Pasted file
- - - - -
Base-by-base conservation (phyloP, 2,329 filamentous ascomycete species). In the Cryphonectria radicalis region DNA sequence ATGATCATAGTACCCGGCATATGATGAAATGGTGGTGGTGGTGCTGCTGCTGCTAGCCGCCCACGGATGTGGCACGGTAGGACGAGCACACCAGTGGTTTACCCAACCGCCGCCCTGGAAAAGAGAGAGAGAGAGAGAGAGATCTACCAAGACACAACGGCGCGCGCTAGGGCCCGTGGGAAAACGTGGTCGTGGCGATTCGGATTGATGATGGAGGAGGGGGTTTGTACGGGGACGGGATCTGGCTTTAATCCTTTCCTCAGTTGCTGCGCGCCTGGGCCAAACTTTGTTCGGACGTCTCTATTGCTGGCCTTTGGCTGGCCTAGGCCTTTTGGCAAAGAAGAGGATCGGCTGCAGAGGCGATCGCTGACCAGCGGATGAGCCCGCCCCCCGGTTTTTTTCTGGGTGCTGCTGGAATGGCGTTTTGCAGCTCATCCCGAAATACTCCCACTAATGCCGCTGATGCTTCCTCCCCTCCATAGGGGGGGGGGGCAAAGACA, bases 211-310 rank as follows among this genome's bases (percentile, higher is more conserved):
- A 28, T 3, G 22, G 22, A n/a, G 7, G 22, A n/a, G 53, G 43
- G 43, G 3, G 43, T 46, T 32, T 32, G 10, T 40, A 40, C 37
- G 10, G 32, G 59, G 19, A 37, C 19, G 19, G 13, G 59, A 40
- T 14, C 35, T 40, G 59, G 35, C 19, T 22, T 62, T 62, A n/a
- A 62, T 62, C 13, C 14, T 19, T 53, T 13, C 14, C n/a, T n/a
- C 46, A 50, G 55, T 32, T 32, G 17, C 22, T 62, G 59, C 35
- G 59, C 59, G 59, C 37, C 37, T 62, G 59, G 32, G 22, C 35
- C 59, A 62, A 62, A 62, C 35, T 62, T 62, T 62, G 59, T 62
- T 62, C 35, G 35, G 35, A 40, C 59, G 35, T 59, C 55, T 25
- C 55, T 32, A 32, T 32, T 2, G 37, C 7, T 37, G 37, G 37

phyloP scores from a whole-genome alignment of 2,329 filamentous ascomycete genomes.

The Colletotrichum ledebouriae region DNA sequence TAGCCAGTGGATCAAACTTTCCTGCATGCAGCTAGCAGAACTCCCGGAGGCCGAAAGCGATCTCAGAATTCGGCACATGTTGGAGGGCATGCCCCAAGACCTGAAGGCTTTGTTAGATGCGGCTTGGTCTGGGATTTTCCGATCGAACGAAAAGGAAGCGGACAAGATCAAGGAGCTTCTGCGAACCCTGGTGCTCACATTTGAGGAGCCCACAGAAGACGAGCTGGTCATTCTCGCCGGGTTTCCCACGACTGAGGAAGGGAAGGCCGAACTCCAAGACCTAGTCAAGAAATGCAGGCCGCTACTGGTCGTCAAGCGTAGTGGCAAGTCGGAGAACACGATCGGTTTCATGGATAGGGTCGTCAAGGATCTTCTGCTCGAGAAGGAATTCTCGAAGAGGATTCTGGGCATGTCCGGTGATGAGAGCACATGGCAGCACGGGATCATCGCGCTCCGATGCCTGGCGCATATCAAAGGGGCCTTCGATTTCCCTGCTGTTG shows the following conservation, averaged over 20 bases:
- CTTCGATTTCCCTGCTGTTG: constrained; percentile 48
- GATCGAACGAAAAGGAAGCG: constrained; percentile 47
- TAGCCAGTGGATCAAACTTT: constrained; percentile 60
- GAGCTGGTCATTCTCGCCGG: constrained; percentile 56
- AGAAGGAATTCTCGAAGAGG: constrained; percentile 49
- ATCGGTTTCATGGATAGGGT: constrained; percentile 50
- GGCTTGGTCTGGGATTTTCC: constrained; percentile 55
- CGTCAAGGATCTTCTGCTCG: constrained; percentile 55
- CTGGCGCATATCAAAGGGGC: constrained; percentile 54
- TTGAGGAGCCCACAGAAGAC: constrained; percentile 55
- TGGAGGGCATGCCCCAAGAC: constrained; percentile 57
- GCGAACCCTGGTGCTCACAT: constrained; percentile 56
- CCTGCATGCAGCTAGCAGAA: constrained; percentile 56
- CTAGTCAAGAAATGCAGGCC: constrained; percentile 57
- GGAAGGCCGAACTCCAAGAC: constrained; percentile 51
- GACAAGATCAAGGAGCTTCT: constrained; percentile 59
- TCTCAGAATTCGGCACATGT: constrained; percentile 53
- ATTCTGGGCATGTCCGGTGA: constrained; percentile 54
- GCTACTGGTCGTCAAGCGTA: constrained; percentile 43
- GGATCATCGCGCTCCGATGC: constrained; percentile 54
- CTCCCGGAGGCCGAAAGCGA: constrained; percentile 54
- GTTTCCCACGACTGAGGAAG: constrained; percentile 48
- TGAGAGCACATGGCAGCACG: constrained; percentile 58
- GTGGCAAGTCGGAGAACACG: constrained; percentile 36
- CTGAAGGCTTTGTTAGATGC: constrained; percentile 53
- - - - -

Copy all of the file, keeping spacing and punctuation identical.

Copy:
Base-by-base conservation (phyloP, 2,329 filamentous ascomycete species). In the Cryphonectria radicalis region DNA sequence ATGATCATAGTACCCGGCATATGATGAAATGGTGGTGGTGGTGCTGCTGCTGCTAGCCGCCCACGGATGTGGCACGGTAGGACGAGCACACCAGTGGTTTACCCAACCGCCGCCCTGGAAAAGAGAGAGAGAGAGAGAGAGATCTACCAAGACACAACGGCGCGCGCTAGGGCCCGTGGGAAAACGTGGTCGTGGCGATTCGGATTGATGATGGAGGAGGGGGTTTGTACGGGGACGGGATCTGGCTTTAATCCTTTCCTCAGTTGCTGCGCGCCTGGGCCAAACTTTGTTCGGACGTCTCTATTGCTGGCCTTTGGCTGGCCTAGGCCTTTTGGCAAAGAAGAGGATCGGCTGCAGAGGCGATCGCTGACCAGCGGATGAGCCCGCCCCCCGGTTTTTTTCTGGGTGCTGCTGGAATGGCGTTTTGCAGCTCATCCCGAAATACTCCCACTAATGCCGCTGATGCTTCCTCCCCTCCATAGGGGGGGGGGGCAAAGACA, bases 211-310 rank as follows among this genome's bases (percentile, higher is more conserved):
- A 28, T 3, G 22, G 22, A n/a, G 7, G 22, A n/a, G 53, G 43
- G 43, G 3, G 43, T 46, T 32, T 32, G 10, T 40, A 40, C 37
- G 10, G 32, G 59, G 19, A 37, C 19, G 19, G 13, G 59, A 40
- T 14, C 35, T 40, G 59, G 35, C 19, T 22, T 62, T 62, A n/a
- A 62, T 62, C 13, C 14, T 19, T 53, T 13, C 14, C n/a, T n/a
- C 46, A 50, G 55, T 32, T 32, G 17, C 22, T 62, G 59, C 35
- G 59, C 59, G 59, C 37, C 37, T 62, G 59, G 32, G 22, C 35
- C 59, A 62, A 62, A 62, C 35, T 62, T 62, T 62, G 59, T 62
- T 62, C 35, G 35, G 35, A 40, C 59, G 35, T 59, C 55, T 25
- C 55, T 32, A 32, T 32, T 2, G 37, C 7, T 37, G 37, G 37

phyloP scores from a whole-genome alignment of 2,329 filamentous ascomycete genomes.

The Colletotrichum ledebouriae region DNA sequence TAGCCAGTGGATCAAACTTTCCTGCATGCAGCTAGCAGAACTCCCGGAGGCCGAAAGCGATCTCAGAATTCGGCACATGTTGGAGGGCATGCCCCAAGACCTGAAGGCTTTGTTAGATGCGGCTTGGTCTGGGATTTTCCGATCGAACGAAAAGGAAGCGGACAAGATCAAGGAGCTTCTGCGAACCCTGGTGCTCACATTTGAGGAGCCCACAGAAGACGAGCTGGTCATTCTCGCCGGGTTTCCCACGACTGAGGAAGGGAAGGCCGAACTCCAAGACCTAGTCAAGAAATGCAGGCCGCTACTGGTCGTCAAGCGTAGTGGCAAGTCGGAGAACACGATCGGTTTCATGGATAGGGTCGTCAAGGATCTTCTGCTCGAGAAGGAATTCTCGAAGAGGATTCTGGGCATGTCCGGTGATGAGAGCACATGGCAGCACGGGATCATCGCGCTCCGATGCCTGGCGCATATCAAAGGGGCCTTCGATTTCCCTGCTGTTG shows the following conservation, averaged over 20 bases:
- CTTCGATTTCCCTGCTGTTG: constrained; percentile 48
- GATCGAACGAAAAGGAAGCG: constrained; percentile 47
- TAGCCAGTGGATCAAACTTT: constrained; percentile 60
- GAGCTGGTCATTCTCGCCGG: constrained; percentile 56
- AGAAGGAATTCTCGAAGAGG: constrained; percentile 49
- ATCGGTTTCATGGATAGGGT: constrained; percentile 50
- GGCTTGGTCTGGGATTTTCC: constrained; percentile 55
- CGTCAAGGATCTTCTGCTCG: constrained; percentile 55
- CTGGCGCATATCAAAGGGGC: constrained; percentile 54
- TTGAGGAGCCCACAGAAGAC: constrained; percentile 55
- TGGAGGGCATGCCCCAAGAC: constrained; percentile 57
- GCGAACCCTGGTGCTCACAT: constrained; percentile 56
- CCTGCATGCAGCTAGCAGAA: constrained; percentile 56
- CTAGTCAAGAAATGCAGGCC: constrained; percentile 57
- GGAAGGCCGAACTCCAAGAC: constrained; percentile 51
- GACAAGATCAAGGAGCTTCT: constrained; percentile 59
- TCTCAGAATTCGGCACATGT: constrained; percentile 53
- ATTCTGGGCATGTCCGGTGA: constrained; percentile 54
- GCTACTGGTCGTCAAGCGTA: constrained; percentile 43
- GGATCATCGCGCTCCGATGC: constrained; percentile 54
- CTCCCGGAGGCCGAAAGCGA: constrained; percentile 54
- GTTTCCCACGACTGAGGAAG: constrained; percentile 48
- TGAGAGCACATGGCAGCACG: constrained; percentile 58
- GTGGCAAGTCGGAGAACACG: constrained; percentile 36
- CTGAAGGCTTTGTTAGATGC: constrained; percentile 53